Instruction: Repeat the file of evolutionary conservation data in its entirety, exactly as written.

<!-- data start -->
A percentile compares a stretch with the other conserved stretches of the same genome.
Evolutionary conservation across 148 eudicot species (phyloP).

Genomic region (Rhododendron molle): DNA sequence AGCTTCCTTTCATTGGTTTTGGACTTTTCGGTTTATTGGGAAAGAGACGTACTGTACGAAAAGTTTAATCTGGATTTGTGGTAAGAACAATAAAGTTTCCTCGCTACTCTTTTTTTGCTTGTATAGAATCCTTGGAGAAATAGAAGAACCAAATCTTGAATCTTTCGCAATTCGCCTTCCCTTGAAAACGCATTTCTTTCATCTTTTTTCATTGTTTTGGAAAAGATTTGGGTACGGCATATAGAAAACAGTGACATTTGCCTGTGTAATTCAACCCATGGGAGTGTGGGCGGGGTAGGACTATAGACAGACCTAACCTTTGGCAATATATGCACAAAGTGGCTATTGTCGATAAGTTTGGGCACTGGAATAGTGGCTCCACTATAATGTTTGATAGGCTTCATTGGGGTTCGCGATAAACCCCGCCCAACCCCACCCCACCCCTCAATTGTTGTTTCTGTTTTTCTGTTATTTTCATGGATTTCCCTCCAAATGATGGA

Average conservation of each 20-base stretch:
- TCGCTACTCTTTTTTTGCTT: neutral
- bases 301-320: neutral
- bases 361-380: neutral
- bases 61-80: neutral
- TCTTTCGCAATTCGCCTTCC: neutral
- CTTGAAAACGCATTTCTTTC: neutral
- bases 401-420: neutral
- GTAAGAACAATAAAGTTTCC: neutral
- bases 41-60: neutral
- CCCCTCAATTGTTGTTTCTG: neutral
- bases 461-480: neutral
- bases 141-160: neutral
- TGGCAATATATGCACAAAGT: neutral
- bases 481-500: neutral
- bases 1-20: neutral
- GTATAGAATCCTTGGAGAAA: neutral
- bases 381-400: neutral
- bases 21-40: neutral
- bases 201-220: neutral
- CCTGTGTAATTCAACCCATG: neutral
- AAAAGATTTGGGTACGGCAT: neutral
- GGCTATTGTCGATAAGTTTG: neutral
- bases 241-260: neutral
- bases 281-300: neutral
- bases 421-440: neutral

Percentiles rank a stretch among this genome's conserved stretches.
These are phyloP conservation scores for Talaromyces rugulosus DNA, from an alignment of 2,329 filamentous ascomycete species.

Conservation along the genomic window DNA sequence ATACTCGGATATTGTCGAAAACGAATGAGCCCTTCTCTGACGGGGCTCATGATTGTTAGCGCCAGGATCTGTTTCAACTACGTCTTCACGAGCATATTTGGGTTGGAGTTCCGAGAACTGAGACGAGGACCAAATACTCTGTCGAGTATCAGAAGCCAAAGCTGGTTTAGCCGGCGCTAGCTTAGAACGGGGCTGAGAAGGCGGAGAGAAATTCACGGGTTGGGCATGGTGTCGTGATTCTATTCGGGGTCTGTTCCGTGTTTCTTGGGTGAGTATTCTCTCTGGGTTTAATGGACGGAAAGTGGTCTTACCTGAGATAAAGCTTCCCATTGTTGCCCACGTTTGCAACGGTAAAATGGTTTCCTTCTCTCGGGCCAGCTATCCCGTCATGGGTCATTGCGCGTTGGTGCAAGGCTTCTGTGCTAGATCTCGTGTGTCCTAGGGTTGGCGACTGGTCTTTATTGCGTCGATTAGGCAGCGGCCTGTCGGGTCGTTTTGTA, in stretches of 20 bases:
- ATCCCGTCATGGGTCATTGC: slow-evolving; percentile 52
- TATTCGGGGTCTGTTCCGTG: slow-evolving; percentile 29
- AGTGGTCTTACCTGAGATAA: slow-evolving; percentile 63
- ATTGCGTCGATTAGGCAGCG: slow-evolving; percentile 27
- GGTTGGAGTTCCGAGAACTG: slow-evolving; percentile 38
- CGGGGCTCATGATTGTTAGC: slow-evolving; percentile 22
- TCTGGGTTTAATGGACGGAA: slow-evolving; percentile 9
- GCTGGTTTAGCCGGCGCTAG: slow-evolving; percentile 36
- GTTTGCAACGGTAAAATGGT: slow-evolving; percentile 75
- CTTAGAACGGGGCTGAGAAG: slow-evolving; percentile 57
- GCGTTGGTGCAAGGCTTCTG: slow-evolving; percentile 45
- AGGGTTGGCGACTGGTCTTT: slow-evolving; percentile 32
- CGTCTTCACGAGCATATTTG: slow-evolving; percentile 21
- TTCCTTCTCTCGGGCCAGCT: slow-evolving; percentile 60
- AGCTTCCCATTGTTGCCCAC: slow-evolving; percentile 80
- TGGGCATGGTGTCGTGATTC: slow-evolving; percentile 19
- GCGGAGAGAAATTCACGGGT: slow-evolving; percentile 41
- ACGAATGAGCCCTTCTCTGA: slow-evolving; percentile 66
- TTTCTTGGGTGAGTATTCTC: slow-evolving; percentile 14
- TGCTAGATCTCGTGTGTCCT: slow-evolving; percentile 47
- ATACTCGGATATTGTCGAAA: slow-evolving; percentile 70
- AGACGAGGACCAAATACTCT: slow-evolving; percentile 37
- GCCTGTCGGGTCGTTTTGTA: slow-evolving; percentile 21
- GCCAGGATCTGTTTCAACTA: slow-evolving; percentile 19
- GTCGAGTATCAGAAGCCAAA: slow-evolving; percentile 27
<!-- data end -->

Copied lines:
A percentile compares a stretch with the other conserved stretches of the same genome.
Evolutionary conservation across 148 eudicot species (phyloP).

Genomic region (Rhododendron molle): DNA sequence AGCTTCCTTTCATTGGTTTTGGACTTTTCGGTTTATTGGGAAAGAGACGTACTGTACGAAAAGTTTAATCTGGATTTGTGGTAAGAACAATAAAGTTTCCTCGCTACTCTTTTTTTGCTTGTATAGAATCCTTGGAGAAATAGAAGAACCAAATCTTGAATCTTTCGCAATTCGCCTTCCCTTGAAAACGCATTTCTTTCATCTTTTTTCATTGTTTTGGAAAAGATTTGGGTACGGCATATAGAAAACAGTGACATTTGCCTGTGTAATTCAACCCATGGGAGTGTGGGCGGGGTAGGACTATAGACAGACCTAACCTTTGGCAATATATGCACAAAGTGGCTATTGTCGATAAGTTTGGGCACTGGAATAGTGGCTCCACTATAATGTTTGATAGGCTTCATTGGGGTTCGCGATAAACCCCGCCCAACCCCACCCCACCCCTCAATTGTTGTTTCTGTTTTTCTGTTATTTTCATGGATTTCCCTCCAAATGATGGA

Average conservation of each 20-base stretch:
- TCGCTACTCTTTTTTTGCTT: neutral
- bases 301-320: neutral
- bases 361-380: neutral
- bases 61-80: neutral
- TCTTTCGCAATTCGCCTTCC: neutral
- CTTGAAAACGCATTTCTTTC: neutral
- bases 401-420: neutral
- GTAAGAACAATAAAGTTTCC: neutral
- bases 41-60: neutral
- CCCCTCAATTGTTGTTTCTG: neutral
- bases 461-480: neutral
- bases 141-160: neutral
- TGGCAATATATGCACAAAGT: neutral
- bases 481-500: neutral
- bases 1-20: neutral
- GTATAGAATCCTTGGAGAAA: neutral
- bases 381-400: neutral
- bases 21-40: neutral
- bases 201-220: neutral
- CCTGTGTAATTCAACCCATG: neutral
- AAAAGATTTGGGTACGGCAT: neutral
- GGCTATTGTCGATAAGTTTG: neutral
- bases 241-260: neutral
- bases 281-300: neutral
- bases 421-440: neutral

Percentiles rank a stretch among this genome's conserved stretches.
These are phyloP conservation scores for Talaromyces rugulosus DNA, from an alignment of 2,329 filamentous ascomycete species.

Conservation along the genomic window DNA sequence ATACTCGGATATTGTCGAAAACGAATGAGCCCTTCTCTGACGGGGCTCATGATTGTTAGCGCCAGGATCTGTTTCAACTACGTCTTCACGAGCATATTTGGGTTGGAGTTCCGAGAACTGAGACGAGGACCAAATACTCTGTCGAGTATCAGAAGCCAAAGCTGGTTTAGCCGGCGCTAGCTTAGAACGGGGCTGAGAAGGCGGAGAGAAATTCACGGGTTGGGCATGGTGTCGTGATTCTATTCGGGGTCTGTTCCGTGTTTCTTGGGTGAGTATTCTCTCTGGGTTTAATGGACGGAAAGTGGTCTTACCTGAGATAAAGCTTCCCATTGTTGCCCACGTTTGCAACGGTAAAATGGTTTCCTTCTCTCGGGCCAGCTATCCCGTCATGGGTCATTGCGCGTTGGTGCAAGGCTTCTGTGCTAGATCTCGTGTGTCCTAGGGTTGGCGACTGGTCTTTATTGCGTCGATTAGGCAGCGGCCTGTCGGGTCGTTTTGTA, in stretches of 20 bases:
- ATCCCGTCATGGGTCATTGC: slow-evolving; percentile 52
- TATTCGGGGTCTGTTCCGTG: slow-evolving; percentile 29
- AGTGGTCTTACCTGAGATAA: slow-evolving; percentile 63
- ATTGCGTCGATTAGGCAGCG: slow-evolving; percentile 27
- GGTTGGAGTTCCGAGAACTG: slow-evolving; percentile 38
- CGGGGCTCATGATTGTTAGC: slow-evolving; percentile 22
- TCTGGGTTTAATGGACGGAA: slow-evolving; percentile 9
- GCTGGTTTAGCCGGCGCTAG: slow-evolving; percentile 36
- GTTTGCAACGGTAAAATGGT: slow-evolving; percentile 75
- CTTAGAACGGGGCTGAGAAG: slow-evolving; percentile 57
- GCGTTGGTGCAAGGCTTCTG: slow-evolving; percentile 45
- AGGGTTGGCGACTGGTCTTT: slow-evolving; percentile 32
- CGTCTTCACGAGCATATTTG: slow-evolving; percentile 21
- TTCCTTCTCTCGGGCCAGCT: slow-evolving; percentile 60
- AGCTTCCCATTGTTGCCCAC: slow-evolving; percentile 80
- TGGGCATGGTGTCGTGATTC: slow-evolving; percentile 19
- GCGGAGAGAAATTCACGGGT: slow-evolving; percentile 41
- ACGAATGAGCCCTTCTCTGA: slow-evolving; percentile 66
- TTTCTTGGGTGAGTATTCTC: slow-evolving; percentile 14
- TGCTAGATCTCGTGTGTCCT: slow-evolving; percentile 47
- ATACTCGGATATTGTCGAAA: slow-evolving; percentile 70
- AGACGAGGACCAAATACTCT: slow-evolving; percentile 37
- GCCTGTCGGGTCGTTTTGTA: slow-evolving; percentile 21
- GCCAGGATCTGTTTCAACTA: slow-evolving; percentile 19
- GTCGAGTATCAGAAGCCAAA: slow-evolving; percentile 27